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The forthcoming Mu2e experiment at Fermilab will kidnap muons and trap them in aluminum atoms. But what exactly happens when you shoot a muon at an aluminum foil? While Mu2e is under construction, its scientists are already getting some valuable answers from a smaller accomplice: AlCap.

Deep in the dense core of a black hole, protons and electrons are squeezed together to form neutrons, sending ghostly particles called neutrinos streaming out. Matter falls inward. In the textbook case, matter rebounds and erupts, leaving a neutron star. But sometimes, the supernova fails, and there’s no explosion; instead, a black hole is born. Scientists hope to use neutrino experiments to watch a black hole form.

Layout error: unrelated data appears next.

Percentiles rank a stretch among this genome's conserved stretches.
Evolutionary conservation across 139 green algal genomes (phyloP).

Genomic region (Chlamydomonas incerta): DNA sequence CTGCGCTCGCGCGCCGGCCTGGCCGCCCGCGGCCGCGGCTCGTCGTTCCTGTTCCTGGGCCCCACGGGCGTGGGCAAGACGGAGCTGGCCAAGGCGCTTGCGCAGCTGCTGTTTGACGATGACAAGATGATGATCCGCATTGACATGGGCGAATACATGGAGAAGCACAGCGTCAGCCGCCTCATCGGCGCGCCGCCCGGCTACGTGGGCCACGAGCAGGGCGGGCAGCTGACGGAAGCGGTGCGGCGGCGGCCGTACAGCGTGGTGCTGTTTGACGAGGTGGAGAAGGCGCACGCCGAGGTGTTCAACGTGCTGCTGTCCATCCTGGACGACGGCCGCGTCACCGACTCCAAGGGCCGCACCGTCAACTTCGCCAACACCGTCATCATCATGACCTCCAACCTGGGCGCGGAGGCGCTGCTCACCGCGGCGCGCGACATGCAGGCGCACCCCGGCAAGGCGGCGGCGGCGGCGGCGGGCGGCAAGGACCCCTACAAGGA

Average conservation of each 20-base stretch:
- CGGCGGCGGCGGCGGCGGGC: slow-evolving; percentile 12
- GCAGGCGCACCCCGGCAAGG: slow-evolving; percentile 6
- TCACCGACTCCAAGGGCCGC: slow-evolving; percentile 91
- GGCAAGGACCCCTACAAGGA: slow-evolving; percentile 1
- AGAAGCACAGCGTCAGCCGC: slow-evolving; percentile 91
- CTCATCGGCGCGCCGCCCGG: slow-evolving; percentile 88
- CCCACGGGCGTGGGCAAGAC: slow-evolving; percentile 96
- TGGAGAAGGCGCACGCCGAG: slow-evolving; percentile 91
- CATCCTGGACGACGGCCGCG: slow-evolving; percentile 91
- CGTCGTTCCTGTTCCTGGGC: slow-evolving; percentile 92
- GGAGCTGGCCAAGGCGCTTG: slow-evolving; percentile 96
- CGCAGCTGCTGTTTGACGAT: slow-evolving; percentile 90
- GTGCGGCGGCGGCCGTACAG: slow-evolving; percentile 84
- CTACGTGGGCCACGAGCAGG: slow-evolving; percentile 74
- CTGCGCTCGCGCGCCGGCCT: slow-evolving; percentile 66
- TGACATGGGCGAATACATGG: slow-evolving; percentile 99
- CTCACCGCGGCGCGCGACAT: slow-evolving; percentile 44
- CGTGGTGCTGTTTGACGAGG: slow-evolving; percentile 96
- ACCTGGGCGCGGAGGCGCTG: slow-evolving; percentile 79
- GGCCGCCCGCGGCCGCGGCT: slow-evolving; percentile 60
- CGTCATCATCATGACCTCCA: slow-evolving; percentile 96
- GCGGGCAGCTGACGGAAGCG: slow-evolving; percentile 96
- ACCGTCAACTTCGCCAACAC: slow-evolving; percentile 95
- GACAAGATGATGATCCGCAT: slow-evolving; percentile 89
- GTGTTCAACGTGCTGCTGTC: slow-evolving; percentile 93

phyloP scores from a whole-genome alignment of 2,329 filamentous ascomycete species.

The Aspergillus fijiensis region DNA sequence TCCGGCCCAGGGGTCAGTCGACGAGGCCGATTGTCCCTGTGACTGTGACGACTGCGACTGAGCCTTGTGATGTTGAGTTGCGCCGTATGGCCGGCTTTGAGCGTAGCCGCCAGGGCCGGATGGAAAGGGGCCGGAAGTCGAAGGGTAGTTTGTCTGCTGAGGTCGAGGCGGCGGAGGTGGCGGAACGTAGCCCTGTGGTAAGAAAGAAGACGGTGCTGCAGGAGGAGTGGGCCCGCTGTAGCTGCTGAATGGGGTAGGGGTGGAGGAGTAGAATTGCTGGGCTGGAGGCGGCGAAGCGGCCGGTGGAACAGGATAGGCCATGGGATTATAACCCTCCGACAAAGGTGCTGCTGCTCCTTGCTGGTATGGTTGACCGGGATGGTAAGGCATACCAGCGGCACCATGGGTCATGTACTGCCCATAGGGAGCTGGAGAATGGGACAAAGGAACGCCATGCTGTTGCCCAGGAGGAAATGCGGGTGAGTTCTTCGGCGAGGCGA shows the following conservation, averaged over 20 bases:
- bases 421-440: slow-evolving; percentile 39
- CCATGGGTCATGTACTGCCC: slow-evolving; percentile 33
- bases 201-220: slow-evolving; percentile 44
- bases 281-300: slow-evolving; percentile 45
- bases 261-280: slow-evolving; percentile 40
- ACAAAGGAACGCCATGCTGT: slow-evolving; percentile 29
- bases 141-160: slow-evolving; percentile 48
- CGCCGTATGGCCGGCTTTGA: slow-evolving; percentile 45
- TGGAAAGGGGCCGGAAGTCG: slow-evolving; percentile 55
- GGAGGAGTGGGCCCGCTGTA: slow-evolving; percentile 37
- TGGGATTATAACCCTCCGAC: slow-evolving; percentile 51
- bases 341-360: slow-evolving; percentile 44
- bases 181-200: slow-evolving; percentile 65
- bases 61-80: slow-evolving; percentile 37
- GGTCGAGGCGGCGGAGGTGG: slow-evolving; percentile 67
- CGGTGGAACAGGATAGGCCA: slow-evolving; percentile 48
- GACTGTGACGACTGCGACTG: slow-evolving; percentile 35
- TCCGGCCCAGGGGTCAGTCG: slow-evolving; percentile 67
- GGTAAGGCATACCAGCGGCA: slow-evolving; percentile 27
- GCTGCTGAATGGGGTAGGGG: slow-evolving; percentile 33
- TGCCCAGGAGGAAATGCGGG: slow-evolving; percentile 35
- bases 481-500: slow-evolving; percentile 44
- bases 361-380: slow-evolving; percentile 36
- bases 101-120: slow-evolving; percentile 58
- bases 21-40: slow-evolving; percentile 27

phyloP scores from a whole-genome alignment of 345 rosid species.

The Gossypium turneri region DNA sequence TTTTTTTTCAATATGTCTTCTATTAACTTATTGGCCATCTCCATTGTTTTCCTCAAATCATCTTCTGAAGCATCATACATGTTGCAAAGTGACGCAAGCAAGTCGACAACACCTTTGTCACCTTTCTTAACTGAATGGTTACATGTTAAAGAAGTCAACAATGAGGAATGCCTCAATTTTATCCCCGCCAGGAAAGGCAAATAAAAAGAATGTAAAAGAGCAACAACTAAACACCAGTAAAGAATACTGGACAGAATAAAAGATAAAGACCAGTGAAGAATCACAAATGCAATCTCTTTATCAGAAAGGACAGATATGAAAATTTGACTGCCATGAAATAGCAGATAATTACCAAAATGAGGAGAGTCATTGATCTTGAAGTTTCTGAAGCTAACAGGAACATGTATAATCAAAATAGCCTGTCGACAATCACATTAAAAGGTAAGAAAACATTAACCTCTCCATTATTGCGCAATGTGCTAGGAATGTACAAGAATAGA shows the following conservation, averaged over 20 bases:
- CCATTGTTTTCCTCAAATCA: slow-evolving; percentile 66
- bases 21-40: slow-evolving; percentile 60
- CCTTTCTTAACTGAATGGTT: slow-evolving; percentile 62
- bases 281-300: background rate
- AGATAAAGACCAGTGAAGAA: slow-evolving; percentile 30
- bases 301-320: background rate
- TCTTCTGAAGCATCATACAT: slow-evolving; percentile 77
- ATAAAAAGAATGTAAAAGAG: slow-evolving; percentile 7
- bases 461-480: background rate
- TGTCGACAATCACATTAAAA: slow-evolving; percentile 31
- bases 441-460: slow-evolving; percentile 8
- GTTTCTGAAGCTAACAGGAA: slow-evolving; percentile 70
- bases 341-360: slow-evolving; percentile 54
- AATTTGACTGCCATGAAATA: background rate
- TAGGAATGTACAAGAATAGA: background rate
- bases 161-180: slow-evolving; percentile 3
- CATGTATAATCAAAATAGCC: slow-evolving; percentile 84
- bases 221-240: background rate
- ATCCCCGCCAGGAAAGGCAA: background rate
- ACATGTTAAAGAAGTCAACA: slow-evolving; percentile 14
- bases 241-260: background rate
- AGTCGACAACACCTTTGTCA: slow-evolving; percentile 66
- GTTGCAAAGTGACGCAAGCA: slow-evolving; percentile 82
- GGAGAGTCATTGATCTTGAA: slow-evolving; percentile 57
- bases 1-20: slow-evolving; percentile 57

Ghostlike subatomic particles called neutrinos could hold clues to some of the greatest scientific questions about our universe: What extragalactic events create ultra-high-energy cosmic rays? What happened in the first seconds following the big bang? What is dark matter made of?